This article is written for those who want to get better at using price to earnings ratios (P/E ratios). To keep it practical, we'll show how Alumina Limited's (ASX:AWC) P/E ratio could help you assess the value on offer. Alumina has a price to earnings ratio of 7.61, based on the last twelve months. That corresponds to an earnings yield of approximately 13%.
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How Do You Calculate A P/E Ratio?
The formula for P/E is:
Price to Earnings Ratio = Share Price (in reporting currency) ÷ Earnings per Share (EPS)
Or for Alumina:
P/E of 7.61 = $1.68 (Note: this is the share price in the reporting currency, namely, USD ) ÷ $0.22 (Based on the trailing twelve months to December 2018.)
Is A High Price-to-Earnings Ratio Good?
The higher the P/E ratio, the higher the price tag of a business, relative to its trailing earnings. That isn't necessarily good or bad, but a high P/E implies relatively high expectations of what a company can achieve in the future.
How Growth Rates Impact P/E Ratios
P/E ratios primarily reflect market expectations around earnings growth rates. When earnings grow, the 'E' increases, over time. That means even if the current P/E is high, it will reduce over time if the share price stays flat. Then, a lower P/E should attract more buyers, pushing the share price up.
Alumina's earnings made like a rocket, taking off 87% last year. The sweetener is that the annual five year growth rate of 314% is also impressive. So I'd be surprised if the P/E ratio was not above average.
How Does Alumina's P/E Ratio Compare To Its Peers?
We can get an indication of market expectations by looking at the P/E ratio. The image below shows that Alumina has a lower P/E than the average (11.9) P/E for companies in the metals and mining industry.
Alumina's P/E tells us that market participants think it will not fare as well as its peers in the same industry. Since the market seems unimpressed with Alumina, it's quite possible it could surprise on the upside. You should delve deeper. I like to check if company insiders have been buying or selling.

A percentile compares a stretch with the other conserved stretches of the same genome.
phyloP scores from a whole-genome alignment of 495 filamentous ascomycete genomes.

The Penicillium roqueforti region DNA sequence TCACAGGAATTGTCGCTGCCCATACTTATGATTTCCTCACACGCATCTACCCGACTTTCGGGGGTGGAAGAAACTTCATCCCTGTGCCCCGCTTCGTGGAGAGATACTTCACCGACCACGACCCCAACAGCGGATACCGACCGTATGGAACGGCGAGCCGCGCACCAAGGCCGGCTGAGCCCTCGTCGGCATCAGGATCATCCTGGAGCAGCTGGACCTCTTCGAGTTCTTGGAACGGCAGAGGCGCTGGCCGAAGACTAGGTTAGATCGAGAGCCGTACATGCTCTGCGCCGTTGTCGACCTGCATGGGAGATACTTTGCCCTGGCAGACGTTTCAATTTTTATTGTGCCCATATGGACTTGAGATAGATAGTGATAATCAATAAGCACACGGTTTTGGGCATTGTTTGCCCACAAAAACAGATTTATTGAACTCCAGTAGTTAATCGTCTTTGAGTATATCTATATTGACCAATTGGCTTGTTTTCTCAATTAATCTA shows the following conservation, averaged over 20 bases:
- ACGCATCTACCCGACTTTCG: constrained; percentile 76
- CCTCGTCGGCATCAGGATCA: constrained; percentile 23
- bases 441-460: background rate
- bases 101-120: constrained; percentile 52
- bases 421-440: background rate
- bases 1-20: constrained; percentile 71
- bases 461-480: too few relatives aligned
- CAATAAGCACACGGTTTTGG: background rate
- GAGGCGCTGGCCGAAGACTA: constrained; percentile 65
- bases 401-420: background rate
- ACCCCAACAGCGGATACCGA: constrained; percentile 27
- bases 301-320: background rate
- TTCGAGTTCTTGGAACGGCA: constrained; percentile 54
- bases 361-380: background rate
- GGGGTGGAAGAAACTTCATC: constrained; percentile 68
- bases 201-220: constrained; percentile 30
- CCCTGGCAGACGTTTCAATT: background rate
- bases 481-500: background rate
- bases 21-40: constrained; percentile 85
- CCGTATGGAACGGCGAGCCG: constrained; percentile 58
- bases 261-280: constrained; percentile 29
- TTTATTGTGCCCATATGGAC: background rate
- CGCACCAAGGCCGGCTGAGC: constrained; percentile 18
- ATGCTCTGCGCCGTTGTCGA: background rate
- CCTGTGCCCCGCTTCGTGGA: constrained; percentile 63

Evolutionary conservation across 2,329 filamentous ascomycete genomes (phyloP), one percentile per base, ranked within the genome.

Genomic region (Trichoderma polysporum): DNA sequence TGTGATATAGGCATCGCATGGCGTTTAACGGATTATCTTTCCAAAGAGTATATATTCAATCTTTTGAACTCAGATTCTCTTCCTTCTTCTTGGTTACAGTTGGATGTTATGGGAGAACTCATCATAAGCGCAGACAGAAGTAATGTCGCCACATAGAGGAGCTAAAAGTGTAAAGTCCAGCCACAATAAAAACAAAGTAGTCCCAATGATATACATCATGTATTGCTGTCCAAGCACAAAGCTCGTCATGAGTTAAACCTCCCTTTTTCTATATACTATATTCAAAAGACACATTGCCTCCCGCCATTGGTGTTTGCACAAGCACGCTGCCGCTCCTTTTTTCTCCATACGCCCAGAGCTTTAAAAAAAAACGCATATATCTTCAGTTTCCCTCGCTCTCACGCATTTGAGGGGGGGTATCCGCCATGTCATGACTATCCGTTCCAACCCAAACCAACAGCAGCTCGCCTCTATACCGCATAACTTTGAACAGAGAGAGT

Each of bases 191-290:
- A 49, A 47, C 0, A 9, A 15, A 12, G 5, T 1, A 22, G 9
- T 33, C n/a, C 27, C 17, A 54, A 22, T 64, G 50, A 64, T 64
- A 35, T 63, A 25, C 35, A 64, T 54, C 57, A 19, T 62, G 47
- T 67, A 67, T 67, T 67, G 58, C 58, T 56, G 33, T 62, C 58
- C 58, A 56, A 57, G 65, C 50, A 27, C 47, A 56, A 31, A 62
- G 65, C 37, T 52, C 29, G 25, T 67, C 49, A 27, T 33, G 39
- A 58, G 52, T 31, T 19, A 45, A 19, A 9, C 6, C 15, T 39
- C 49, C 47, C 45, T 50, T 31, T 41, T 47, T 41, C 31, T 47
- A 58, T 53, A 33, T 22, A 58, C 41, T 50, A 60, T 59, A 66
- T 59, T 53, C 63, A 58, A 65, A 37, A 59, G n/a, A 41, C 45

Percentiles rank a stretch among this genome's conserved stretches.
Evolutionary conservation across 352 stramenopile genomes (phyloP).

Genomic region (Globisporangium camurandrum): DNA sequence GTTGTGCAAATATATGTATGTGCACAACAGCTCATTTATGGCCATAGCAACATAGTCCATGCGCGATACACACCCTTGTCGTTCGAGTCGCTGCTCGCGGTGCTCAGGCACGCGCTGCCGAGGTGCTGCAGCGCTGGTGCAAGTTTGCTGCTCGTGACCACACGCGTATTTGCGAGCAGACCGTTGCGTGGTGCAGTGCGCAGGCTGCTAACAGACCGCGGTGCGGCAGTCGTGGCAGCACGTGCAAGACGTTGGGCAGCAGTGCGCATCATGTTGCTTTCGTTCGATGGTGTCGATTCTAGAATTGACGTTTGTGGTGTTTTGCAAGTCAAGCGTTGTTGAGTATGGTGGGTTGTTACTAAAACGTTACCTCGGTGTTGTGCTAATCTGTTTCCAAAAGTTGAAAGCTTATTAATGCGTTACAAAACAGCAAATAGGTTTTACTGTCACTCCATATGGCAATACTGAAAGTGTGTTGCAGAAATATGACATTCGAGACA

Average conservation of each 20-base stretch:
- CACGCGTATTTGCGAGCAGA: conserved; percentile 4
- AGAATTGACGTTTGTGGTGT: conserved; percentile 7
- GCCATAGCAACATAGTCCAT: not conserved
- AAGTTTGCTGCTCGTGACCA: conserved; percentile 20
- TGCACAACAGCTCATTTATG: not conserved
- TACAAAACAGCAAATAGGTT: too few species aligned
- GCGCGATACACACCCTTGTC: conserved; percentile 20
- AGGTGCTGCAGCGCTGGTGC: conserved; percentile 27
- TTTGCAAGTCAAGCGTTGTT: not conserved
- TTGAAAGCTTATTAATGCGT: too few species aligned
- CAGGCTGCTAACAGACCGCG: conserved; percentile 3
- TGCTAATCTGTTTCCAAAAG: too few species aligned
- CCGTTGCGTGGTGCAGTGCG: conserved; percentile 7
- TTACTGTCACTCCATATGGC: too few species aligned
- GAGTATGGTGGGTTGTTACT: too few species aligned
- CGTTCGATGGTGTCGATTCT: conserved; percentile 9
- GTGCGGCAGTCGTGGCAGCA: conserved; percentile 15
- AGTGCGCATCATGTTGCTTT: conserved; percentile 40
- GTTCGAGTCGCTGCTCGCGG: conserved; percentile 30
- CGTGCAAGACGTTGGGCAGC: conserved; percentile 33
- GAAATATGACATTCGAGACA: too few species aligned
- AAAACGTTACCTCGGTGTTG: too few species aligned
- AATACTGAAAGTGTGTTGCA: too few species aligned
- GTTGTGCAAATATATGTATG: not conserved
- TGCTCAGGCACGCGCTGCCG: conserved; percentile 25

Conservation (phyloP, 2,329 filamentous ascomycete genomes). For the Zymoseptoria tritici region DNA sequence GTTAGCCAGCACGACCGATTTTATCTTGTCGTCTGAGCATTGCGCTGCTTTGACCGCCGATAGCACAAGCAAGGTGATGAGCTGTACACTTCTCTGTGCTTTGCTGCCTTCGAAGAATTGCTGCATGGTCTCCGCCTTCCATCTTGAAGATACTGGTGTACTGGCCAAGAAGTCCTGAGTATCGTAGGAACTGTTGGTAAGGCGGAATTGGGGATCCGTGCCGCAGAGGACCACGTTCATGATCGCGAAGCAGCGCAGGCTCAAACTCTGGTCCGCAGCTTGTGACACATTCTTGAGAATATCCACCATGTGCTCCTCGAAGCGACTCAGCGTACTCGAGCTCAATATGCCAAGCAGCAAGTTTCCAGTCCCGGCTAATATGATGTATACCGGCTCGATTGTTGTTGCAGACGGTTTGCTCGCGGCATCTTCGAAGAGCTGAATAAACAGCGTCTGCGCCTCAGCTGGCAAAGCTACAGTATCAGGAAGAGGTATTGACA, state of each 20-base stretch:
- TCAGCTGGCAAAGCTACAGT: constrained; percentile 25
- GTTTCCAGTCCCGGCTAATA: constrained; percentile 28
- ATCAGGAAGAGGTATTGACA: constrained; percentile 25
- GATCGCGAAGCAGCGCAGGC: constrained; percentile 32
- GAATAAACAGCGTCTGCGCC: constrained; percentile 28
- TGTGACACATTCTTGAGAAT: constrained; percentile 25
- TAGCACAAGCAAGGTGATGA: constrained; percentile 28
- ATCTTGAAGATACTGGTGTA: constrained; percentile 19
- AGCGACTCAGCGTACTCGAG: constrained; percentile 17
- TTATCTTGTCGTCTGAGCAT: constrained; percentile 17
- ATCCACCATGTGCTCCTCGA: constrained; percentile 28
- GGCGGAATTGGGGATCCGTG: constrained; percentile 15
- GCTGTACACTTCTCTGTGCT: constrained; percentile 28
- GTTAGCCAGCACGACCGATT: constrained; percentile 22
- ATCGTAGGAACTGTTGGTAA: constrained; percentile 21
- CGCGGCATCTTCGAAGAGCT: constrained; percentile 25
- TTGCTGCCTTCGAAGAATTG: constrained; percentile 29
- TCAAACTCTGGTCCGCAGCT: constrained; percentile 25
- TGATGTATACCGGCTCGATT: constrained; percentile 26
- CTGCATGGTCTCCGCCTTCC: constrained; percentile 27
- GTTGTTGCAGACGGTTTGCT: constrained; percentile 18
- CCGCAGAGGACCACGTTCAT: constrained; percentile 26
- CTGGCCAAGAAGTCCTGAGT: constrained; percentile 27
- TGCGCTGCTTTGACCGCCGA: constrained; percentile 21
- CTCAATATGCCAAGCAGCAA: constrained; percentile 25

A Limitation: P/E Ratios Ignore Debt and Cash In The Bank
The 'Price' in P/E reflects the market capitalization of the company. That means it doesn't take debt or cash into account. Hypothetically, a company could reduce its future P/E ratio by spending its cash (or taking on debt) to achieve higher earnings.
Spending on growth might be good or bad a few years later, but the point is that the P/E ratio does not account for the option (or lack thereof).
Alumina's Balance Sheet
The extra options and safety that comes with Alumina's US$77m net cash position means that it deserves a higher P/E than it would if it had a lot of net debt.
The Verdict On Alumina's P/E Ratio
Alumina trades on a P/E ratio of 7.6, which is below the AU market average of 16.2. It grew its EPS nicely over the last year, and the healthy balance sheet implies there is more potential for growth. The below average P/E ratio suggests that market participants don't believe the strong growth will continue.
Investors have an opportunity when market expectations about a stock are wrong. If the reality for a company is not as bad as the P/E ratio indicates, then the share price should increase as the market realizes this. So this free visual report on analyst forecasts could hold the key to an excellent investment decision.
You might be able to find a better buy than Alumina. If you want a selection of possible winners, check out this free list of interesting companies that trade on a P/E below 20 (but have proven they can grow earnings).
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If you spot an error that warrants correction, please contact the editor at email@example.com. This article by Simply Wall St is general in nature. It does not constitute a recommendation to buy or sell any stock, and does not take account of your objectives, or your financial situation. Simply Wall St has no position in the stocks mentioned. Thank you for reading.